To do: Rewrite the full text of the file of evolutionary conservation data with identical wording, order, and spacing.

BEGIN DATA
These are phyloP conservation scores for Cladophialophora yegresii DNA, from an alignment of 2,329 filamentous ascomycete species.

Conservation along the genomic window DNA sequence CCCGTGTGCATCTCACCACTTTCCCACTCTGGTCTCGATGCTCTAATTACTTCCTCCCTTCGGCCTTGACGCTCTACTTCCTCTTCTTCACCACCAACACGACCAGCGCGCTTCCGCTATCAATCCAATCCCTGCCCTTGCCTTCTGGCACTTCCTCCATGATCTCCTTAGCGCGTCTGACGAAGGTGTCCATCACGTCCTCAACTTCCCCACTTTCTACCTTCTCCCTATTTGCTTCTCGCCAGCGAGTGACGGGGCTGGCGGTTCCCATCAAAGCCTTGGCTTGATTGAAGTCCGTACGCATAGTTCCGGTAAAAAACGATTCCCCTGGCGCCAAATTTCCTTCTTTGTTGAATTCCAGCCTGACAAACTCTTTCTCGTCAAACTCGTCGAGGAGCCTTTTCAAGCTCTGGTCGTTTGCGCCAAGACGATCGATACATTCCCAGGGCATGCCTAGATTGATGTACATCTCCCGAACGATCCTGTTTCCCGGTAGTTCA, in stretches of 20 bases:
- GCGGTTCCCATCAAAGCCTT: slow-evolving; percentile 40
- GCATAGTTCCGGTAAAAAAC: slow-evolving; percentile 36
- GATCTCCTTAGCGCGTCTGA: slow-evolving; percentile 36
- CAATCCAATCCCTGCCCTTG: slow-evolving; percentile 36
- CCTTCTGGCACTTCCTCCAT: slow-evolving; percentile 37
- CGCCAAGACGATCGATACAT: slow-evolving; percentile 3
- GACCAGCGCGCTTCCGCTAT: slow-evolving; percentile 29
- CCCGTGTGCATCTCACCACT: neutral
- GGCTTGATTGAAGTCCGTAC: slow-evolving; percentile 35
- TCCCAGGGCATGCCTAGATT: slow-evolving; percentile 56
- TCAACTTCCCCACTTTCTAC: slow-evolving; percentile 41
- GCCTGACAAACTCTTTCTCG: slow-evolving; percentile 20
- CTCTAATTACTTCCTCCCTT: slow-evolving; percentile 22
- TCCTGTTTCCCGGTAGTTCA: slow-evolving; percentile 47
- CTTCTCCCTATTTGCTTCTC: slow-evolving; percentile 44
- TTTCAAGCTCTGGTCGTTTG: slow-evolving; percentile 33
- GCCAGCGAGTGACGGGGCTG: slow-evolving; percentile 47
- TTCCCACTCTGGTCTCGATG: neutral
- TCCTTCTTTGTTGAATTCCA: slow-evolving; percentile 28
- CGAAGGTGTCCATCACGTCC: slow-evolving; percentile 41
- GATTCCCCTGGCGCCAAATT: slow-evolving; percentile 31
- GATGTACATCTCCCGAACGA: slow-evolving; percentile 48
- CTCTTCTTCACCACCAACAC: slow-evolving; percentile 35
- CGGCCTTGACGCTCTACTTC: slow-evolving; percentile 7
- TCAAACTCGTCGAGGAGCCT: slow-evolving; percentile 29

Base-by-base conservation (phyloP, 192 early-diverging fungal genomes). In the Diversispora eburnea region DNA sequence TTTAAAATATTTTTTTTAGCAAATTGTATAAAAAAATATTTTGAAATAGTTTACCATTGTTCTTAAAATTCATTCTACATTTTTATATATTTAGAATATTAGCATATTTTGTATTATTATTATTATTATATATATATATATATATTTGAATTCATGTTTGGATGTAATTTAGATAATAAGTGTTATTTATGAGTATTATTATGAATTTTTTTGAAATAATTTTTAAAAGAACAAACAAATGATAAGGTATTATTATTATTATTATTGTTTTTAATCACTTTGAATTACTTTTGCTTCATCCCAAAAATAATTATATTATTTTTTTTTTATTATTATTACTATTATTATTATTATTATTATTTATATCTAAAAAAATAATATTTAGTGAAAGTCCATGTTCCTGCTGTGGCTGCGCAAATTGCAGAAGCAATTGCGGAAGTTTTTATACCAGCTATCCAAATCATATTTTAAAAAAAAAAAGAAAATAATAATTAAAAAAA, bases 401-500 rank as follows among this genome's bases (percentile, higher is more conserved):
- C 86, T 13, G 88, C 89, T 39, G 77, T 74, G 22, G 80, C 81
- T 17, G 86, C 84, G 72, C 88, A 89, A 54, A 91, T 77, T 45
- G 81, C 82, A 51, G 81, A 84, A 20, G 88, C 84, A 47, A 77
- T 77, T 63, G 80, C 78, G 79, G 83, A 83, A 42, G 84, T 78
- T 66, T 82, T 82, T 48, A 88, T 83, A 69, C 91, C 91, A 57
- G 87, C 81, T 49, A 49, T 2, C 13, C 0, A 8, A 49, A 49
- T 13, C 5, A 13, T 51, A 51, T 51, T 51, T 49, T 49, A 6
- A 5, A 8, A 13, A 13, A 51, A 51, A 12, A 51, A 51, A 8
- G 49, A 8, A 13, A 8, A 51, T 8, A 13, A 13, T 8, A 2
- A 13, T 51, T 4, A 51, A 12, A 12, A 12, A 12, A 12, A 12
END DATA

These are phyloP conservation scores for Cladophialophora yegresii DNA, from an alignment of 2,329 filamentous ascomycete species.

Conservation along the genomic window DNA sequence CCCGTGTGCATCTCACCACTTTCCCACTCTGGTCTCGATGCTCTAATTACTTCCTCCCTTCGGCCTTGACGCTCTACTTCCTCTTCTTCACCACCAACACGACCAGCGCGCTTCCGCTATCAATCCAATCCCTGCCCTTGCCTTCTGGCACTTCCTCCATGATCTCCTTAGCGCGTCTGACGAAGGTGTCCATCACGTCCTCAACTTCCCCACTTTCTACCTTCTCCCTATTTGCTTCTCGCCAGCGAGTGACGGGGCTGGCGGTTCCCATCAAAGCCTTGGCTTGATTGAAGTCCGTACGCATAGTTCCGGTAAAAAACGATTCCCCTGGCGCCAAATTTCCTTCTTTGTTGAATTCCAGCCTGACAAACTCTTTCTCGTCAAACTCGTCGAGGAGCCTTTTCAAGCTCTGGTCGTTTGCGCCAAGACGATCGATACATTCCCAGGGCATGCCTAGATTGATGTACATCTCCCGAACGATCCTGTTTCCCGGTAGTTCA, in stretches of 20 bases:
- GCGGTTCCCATCAAAGCCTT: slow-evolving; percentile 40
- GCATAGTTCCGGTAAAAAAC: slow-evolving; percentile 36
- GATCTCCTTAGCGCGTCTGA: slow-evolving; percentile 36
- CAATCCAATCCCTGCCCTTG: slow-evolving; percentile 36
- CCTTCTGGCACTTCCTCCAT: slow-evolving; percentile 37
- CGCCAAGACGATCGATACAT: slow-evolving; percentile 3
- GACCAGCGCGCTTCCGCTAT: slow-evolving; percentile 29
- CCCGTGTGCATCTCACCACT: neutral
- GGCTTGATTGAAGTCCGTAC: slow-evolving; percentile 35
- TCCCAGGGCATGCCTAGATT: slow-evolving; percentile 56
- TCAACTTCCCCACTTTCTAC: slow-evolving; percentile 41
- GCCTGACAAACTCTTTCTCG: slow-evolving; percentile 20
- CTCTAATTACTTCCTCCCTT: slow-evolving; percentile 22
- TCCTGTTTCCCGGTAGTTCA: slow-evolving; percentile 47
- CTTCTCCCTATTTGCTTCTC: slow-evolving; percentile 44
- TTTCAAGCTCTGGTCGTTTG: slow-evolving; percentile 33
- GCCAGCGAGTGACGGGGCTG: slow-evolving; percentile 47
- TTCCCACTCTGGTCTCGATG: neutral
- TCCTTCTTTGTTGAATTCCA: slow-evolving; percentile 28
- CGAAGGTGTCCATCACGTCC: slow-evolving; percentile 41
- GATTCCCCTGGCGCCAAATT: slow-evolving; percentile 31
- GATGTACATCTCCCGAACGA: slow-evolving; percentile 48
- CTCTTCTTCACCACCAACAC: slow-evolving; percentile 35
- CGGCCTTGACGCTCTACTTC: slow-evolving; percentile 7
- TCAAACTCGTCGAGGAGCCT: slow-evolving; percentile 29

Base-by-base conservation (phyloP, 192 early-diverging fungal genomes). In the Diversispora eburnea region DNA sequence TTTAAAATATTTTTTTTAGCAAATTGTATAAAAAAATATTTTGAAATAGTTTACCATTGTTCTTAAAATTCATTCTACATTTTTATATATTTAGAATATTAGCATATTTTGTATTATTATTATTATTATATATATATATATATATTTGAATTCATGTTTGGATGTAATTTAGATAATAAGTGTTATTTATGAGTATTATTATGAATTTTTTTGAAATAATTTTTAAAAGAACAAACAAATGATAAGGTATTATTATTATTATTATTGTTTTTAATCACTTTGAATTACTTTTGCTTCATCCCAAAAATAATTATATTATTTTTTTTTTATTATTATTACTATTATTATTATTATTATTATTTATATCTAAAAAAATAATATTTAGTGAAAGTCCATGTTCCTGCTGTGGCTGCGCAAATTGCAGAAGCAATTGCGGAAGTTTTTATACCAGCTATCCAAATCATATTTTAAAAAAAAAAAGAAAATAATAATTAAAAAAA, bases 401-500 rank as follows among this genome's bases (percentile, higher is more conserved):
- C 86, T 13, G 88, C 89, T 39, G 77, T 74, G 22, G 80, C 81
- T 17, G 86, C 84, G 72, C 88, A 89, A 54, A 91, T 77, T 45
- G 81, C 82, A 51, G 81, A 84, A 20, G 88, C 84, A 47, A 77
- T 77, T 63, G 80, C 78, G 79, G 83, A 83, A 42, G 84, T 78
- T 66, T 82, T 82, T 48, A 88, T 83, A 69, C 91, C 91, A 57
- G 87, C 81, T 49, A 49, T 2, C 13, C 0, A 8, A 49, A 49
- T 13, C 5, A 13, T 51, A 51, T 51, T 51, T 49, T 49, A 6
- A 5, A 8, A 13, A 13, A 51, A 51, A 12, A 51, A 51, A 8
- G 49, A 8, A 13, A 8, A 51, T 8, A 13, A 13, T 8, A 2
- A 13, T 51, T 4, A 51, A 12, A 12, A 12, A 12, A 12, A 12